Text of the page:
Mallory Hobson

DTC Major / English Minor. Concentration in Media Authoring. Poetry Editor at WSUV's Salmon Creek Journal.

Loop-de-Loops: Looping Assignment

I created three loops, two with small narratives and one cinemagraph.

My first loop is called ‘Cause and Effect’; I tried to utilize continuity editing to create a never-ending sequence of catastrophe.

My second loop is called ‘All We Lost.’ In it, I tried using contrast and montage to showcase both the character’s romantic hopes and dreams, and the stark reality she’s now living in.

Finally, I created a cinemagraph GIF. It doesn’t have as much of a narrative, but it was very fun to make. There is some stuttering that I couldn’t quite remove from the image, but I really enjoying making this cinemagraph and would like to continue experimenting and improving in the future.

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Time after Time: ways film can manipulate our sense of time

As in comic books, time in shows, movies, or animations may seem straightforward but is almost always manipulated. Because of this manipulation, movies that are roughly the same length could take place over a year (like in The Devil Wears Prada), span decades (such as The Age of Adaline), or occur in a single day (such as Labyrinth). Some ways that I can think of to show the passing of time (or lack thereof) are the focus of the shot and the length of the cut, and are similar to the comic-book techniques discussed by McCloud. I found a clip from The Hunger Games that illustrates this pretty well:

In the clip’s opening, as Prim’s name is drawn for the Reaping, the camera shows us a lot: the crowd of District 12, Effie Trinket, Katniss, Gale, Prim herself…however, the camera lingers on each of these shots, forcing the audience to slow down, to feel first the tension and then the disbelief that Katniss (and, to an extent, Prim and the rest of District 12) feels. The camera also shows quite a bit of what might be cut out of a faster-paced scene: details like Effie walking back to the microphone from the bowl of names, or Prim realizing her name was called, could be shortened substantially with continuity editing. However, the director’s choice to linger on these small details once again draws out the scene, adding to the slow tension and making what might be in reality a short few seconds (how long could it take Effie to pull a name, take a few steps, and read it?) feel instead like an eternity.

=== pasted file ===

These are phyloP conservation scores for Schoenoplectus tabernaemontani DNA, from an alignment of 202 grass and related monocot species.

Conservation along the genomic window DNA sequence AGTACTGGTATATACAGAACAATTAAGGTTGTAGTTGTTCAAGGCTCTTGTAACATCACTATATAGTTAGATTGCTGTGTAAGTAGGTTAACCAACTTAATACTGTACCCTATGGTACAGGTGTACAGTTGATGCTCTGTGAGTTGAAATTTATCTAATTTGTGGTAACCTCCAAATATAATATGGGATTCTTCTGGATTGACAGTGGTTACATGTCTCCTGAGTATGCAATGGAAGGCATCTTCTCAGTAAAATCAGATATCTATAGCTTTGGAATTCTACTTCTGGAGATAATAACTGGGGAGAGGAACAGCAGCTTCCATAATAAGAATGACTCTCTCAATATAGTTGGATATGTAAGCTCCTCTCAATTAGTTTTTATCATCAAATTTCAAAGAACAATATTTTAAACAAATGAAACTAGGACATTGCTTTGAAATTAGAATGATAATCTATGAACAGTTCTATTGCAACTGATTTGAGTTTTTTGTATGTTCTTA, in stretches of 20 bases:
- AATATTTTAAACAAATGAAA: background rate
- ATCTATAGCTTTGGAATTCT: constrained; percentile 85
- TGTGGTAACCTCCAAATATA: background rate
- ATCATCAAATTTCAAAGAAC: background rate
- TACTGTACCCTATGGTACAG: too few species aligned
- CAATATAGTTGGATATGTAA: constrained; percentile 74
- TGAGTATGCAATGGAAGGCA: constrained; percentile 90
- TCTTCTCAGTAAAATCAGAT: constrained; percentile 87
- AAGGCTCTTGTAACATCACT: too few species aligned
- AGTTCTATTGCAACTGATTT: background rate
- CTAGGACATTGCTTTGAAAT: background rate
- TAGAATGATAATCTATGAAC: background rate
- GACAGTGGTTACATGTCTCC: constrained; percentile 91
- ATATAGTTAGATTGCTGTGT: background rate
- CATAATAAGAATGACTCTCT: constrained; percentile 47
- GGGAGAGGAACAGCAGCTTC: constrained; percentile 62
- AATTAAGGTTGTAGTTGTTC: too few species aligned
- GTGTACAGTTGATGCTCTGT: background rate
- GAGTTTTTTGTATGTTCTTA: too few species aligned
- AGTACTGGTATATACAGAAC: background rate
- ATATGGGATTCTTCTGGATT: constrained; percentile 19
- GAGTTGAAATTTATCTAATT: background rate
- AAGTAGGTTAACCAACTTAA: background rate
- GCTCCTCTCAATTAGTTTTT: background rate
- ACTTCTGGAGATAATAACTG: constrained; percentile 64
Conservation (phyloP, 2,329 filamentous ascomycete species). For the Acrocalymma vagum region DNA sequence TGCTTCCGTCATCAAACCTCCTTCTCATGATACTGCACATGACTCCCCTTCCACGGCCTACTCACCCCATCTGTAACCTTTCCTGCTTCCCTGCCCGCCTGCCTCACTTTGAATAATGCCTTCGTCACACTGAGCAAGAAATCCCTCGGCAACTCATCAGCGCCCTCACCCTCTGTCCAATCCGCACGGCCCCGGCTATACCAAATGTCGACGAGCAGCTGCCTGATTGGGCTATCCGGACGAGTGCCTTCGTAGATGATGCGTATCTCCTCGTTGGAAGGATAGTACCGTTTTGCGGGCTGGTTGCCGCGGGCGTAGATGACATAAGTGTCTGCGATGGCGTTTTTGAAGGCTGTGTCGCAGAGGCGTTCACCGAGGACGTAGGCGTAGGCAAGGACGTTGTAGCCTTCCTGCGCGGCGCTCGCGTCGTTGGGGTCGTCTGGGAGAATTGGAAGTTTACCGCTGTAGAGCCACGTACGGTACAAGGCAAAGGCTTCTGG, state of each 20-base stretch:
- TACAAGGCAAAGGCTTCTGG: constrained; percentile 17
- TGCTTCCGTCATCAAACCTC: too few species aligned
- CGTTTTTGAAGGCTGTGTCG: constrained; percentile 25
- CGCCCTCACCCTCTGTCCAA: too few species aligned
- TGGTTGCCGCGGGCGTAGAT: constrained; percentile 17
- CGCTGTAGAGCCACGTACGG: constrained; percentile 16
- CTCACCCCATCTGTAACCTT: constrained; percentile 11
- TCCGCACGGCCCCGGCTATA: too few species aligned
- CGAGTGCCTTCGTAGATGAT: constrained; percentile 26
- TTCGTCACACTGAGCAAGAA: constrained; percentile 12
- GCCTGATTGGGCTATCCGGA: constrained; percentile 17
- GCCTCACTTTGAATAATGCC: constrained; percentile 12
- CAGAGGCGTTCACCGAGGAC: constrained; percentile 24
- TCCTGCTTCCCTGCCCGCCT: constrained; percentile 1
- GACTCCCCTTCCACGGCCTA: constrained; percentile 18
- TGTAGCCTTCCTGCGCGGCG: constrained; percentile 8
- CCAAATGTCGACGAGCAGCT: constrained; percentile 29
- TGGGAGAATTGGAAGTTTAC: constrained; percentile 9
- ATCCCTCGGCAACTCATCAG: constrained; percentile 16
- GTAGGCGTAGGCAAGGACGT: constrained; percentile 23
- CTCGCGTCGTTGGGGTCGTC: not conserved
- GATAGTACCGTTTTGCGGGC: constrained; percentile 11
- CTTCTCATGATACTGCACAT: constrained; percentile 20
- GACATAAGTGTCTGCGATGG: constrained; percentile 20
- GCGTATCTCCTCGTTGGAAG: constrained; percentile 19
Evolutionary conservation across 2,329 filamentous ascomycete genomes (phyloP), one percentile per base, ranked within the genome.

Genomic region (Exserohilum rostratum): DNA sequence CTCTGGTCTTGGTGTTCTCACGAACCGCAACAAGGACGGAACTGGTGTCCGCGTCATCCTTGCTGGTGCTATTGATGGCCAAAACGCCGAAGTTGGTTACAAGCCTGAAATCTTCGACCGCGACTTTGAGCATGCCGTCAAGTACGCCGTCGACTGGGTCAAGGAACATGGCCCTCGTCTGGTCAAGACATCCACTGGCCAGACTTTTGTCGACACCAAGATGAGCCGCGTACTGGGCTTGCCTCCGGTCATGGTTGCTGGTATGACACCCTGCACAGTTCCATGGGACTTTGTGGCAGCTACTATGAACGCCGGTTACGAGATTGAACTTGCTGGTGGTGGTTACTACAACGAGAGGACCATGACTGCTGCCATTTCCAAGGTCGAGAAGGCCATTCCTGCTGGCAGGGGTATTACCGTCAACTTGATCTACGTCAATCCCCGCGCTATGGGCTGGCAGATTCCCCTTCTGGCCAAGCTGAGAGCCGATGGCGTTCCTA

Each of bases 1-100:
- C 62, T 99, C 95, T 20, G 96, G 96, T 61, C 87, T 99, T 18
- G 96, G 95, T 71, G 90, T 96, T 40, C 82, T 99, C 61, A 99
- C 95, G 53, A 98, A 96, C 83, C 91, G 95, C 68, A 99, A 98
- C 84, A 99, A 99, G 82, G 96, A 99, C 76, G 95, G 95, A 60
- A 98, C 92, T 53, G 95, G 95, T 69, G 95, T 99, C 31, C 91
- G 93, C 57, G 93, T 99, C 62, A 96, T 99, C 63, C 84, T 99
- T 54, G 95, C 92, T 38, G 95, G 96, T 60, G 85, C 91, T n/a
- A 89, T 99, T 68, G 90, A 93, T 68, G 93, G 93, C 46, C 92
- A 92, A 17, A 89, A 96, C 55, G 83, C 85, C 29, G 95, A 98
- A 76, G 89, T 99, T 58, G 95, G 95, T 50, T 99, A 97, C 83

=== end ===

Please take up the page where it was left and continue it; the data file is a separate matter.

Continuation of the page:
In contrast, take this fast-paced clip from the aptly named Fast Five, where they are trying to find a way to get past a security camera:

The shots are short and to the point, and frame what is important: the cars, the crew, the camera. There are no lingering shots of the garage they’re in, or views of them doing more than swiftly stomping on the gas or brake, shifting gears, whipping the wheel around. This choppy yet effective way of editing fits what we can assume is days of driving into roughly the same time as it did for Prim’s name to get called.


Other ways of manipulating time could be montage (such as the iconic training sequences in the Rocky films) or just skipping what the audience already knows about, such as in Harry Potter: in the first film, the Sorting Hat ceremony at the beginning of the year takes up much more space than in any other films; the audience now knows what happens, and it only needs to be referred to rather than be outright seen. To a more banal extent, this technique is also in many scenes when a character is shopping, going out to eat, etc: unless it’s important to the plot or character development, we don’t need to see the character walk down every aisle and pick up every can of food. Of course, this technique can be used in reverse as well, such as showing how the character’s life is slow by showing the very bland details of everyday life, slowing time for the audience as well, before launching them into an adventure.

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Bad Fortune: Continuity Assignment

My film for this assignment was based on a fortune teller reading her own cards–and seeing something awful in them.